By Chris Thomas
“What is your favourite kit?” is a question that has a surprising amount of facets to it, if you’ve got too much time on your hands – which, fortunately for you, I have…
You’ve got the kits that actually look cool (I give you Zaire’s 1974 World Cup shirt), or kits that you can’t stop wearing (for me, Tottenham’s 1990-91 shirt. It still fits, if you overlook the slightly blue colour my arms go when wearing it).
There’s even kits that are so bad that in retrospect they can become funny. There’s no better example of this than the Hewlett-Packard/Pony collaboration for Spurs in the late 90s which acted as a nice microcosm of just how low the club had sunk from the halcyon days of Holsten and Hummel.
But I digress.
For me, it’s the England 1990 World Cup kit that sits the top of the pile.
It just works on so many levels. For one, it actually looked good – back then, and even today. It’s a retro classic.
The obligatory England white was married with the only collar I’ve found that actually stays up every time you wear it (mainly so I can practise penalties a la Chris Waddle).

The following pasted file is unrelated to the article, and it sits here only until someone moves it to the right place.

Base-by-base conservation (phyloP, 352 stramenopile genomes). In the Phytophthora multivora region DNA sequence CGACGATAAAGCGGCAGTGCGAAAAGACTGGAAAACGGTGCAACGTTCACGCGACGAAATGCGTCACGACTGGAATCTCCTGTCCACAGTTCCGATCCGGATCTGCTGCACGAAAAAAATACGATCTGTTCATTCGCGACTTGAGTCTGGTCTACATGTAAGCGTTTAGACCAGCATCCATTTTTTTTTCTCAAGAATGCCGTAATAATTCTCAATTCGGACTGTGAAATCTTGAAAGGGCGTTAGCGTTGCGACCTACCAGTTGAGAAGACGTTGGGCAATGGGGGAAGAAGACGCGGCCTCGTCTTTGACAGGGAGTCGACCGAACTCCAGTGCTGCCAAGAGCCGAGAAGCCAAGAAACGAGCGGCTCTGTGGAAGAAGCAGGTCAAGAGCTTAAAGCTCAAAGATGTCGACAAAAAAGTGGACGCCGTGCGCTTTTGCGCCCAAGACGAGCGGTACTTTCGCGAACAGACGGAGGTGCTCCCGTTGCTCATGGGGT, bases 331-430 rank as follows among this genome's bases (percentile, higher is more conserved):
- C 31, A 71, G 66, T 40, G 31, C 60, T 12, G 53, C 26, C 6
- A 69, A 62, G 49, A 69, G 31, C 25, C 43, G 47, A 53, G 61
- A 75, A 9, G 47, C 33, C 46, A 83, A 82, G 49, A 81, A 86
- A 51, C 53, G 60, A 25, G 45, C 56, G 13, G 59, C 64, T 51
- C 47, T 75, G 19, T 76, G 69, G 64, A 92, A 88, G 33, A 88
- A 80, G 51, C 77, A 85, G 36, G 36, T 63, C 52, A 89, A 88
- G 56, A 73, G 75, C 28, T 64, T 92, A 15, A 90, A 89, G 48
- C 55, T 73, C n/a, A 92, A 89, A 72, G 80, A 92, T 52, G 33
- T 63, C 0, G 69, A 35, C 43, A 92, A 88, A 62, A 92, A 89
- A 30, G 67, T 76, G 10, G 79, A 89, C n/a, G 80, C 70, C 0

But that’s not the primary reason for it being number one.
It’s the memories. And I think that if you put 30 different kits in front of me, it’d be the performances, results, goals and players that each kit conjures up that would override any style concerns.
That kit reminds me of being allowed to stay up late to watch that agonising semi-final: the increasingly dodgy Shilts backpeddling like Bambi on ice; Lineker’s clinical equaliser; Gazza’s tears and Lineker telling the bench to “have a word”; the penalties.
But even before that, there was Platt’s last-gasp volley against Belgium, Gazza’s Cruyff turn against Koeman and co., the Cameroonian’s giving us our toughest test and – against the Italians – Tony Dorigo in an England shirt. Which is just crazy.
For that, Umbro, I salute you. And thanks for all those bittersweet memories.
More in the fav kits series (home kit unless otherwise stated):